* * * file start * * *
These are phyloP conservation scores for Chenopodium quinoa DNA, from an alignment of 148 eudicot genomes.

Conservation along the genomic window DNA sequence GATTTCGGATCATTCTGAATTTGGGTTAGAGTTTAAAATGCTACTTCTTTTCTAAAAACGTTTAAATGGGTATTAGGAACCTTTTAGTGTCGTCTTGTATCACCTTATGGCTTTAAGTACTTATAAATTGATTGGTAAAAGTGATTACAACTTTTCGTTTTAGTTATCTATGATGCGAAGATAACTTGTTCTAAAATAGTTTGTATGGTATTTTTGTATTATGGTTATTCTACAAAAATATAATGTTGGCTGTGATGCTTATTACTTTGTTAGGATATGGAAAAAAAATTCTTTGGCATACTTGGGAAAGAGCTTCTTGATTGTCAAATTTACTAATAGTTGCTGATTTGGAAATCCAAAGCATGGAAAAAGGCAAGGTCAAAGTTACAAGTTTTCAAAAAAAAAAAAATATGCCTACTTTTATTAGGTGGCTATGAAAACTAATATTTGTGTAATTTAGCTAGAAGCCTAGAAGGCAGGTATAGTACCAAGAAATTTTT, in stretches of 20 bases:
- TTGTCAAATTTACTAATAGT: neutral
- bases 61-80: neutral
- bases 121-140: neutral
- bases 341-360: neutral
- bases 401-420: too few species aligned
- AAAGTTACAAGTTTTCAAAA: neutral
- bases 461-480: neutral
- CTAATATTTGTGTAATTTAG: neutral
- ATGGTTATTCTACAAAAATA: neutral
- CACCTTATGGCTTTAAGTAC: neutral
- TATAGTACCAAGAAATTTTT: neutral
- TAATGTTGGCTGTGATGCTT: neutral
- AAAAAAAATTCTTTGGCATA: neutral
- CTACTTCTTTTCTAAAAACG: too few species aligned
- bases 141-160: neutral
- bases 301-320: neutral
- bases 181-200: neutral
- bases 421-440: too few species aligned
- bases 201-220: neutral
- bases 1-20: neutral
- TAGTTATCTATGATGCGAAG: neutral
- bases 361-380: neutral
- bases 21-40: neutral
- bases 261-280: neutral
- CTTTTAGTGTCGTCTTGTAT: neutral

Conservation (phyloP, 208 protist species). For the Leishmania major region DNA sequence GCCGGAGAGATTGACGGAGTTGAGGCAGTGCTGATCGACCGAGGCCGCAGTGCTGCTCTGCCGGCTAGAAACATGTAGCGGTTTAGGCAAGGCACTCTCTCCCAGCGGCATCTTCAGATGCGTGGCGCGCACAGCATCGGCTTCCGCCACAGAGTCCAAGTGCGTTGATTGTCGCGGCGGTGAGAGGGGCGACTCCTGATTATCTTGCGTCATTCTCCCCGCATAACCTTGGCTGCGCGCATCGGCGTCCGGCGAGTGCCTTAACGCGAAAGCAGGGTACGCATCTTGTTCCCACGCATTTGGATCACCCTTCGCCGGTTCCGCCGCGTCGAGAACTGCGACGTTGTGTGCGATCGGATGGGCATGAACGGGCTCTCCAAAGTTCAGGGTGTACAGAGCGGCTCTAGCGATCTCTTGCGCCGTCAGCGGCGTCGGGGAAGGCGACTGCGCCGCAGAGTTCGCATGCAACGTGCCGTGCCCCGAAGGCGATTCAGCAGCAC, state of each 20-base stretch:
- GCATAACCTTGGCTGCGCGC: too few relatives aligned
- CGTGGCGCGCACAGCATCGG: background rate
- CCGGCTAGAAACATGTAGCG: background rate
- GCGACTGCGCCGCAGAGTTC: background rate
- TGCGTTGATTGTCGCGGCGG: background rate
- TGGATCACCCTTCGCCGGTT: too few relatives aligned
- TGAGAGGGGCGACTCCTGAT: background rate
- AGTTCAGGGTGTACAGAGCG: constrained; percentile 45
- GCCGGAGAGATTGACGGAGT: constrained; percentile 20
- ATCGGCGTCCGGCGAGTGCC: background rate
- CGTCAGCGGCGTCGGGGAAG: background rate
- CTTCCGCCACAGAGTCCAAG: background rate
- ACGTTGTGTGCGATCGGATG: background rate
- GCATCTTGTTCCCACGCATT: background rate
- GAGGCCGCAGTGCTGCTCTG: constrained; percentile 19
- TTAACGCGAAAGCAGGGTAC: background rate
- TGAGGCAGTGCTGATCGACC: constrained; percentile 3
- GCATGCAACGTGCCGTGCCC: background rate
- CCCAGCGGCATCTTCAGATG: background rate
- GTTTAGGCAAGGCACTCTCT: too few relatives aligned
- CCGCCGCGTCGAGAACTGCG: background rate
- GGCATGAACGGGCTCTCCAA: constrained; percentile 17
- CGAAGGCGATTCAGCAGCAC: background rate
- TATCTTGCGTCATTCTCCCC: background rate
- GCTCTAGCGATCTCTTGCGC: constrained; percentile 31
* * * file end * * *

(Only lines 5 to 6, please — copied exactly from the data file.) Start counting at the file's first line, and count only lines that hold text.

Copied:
- bases 121-140: neutral
- bases 341-360: neutral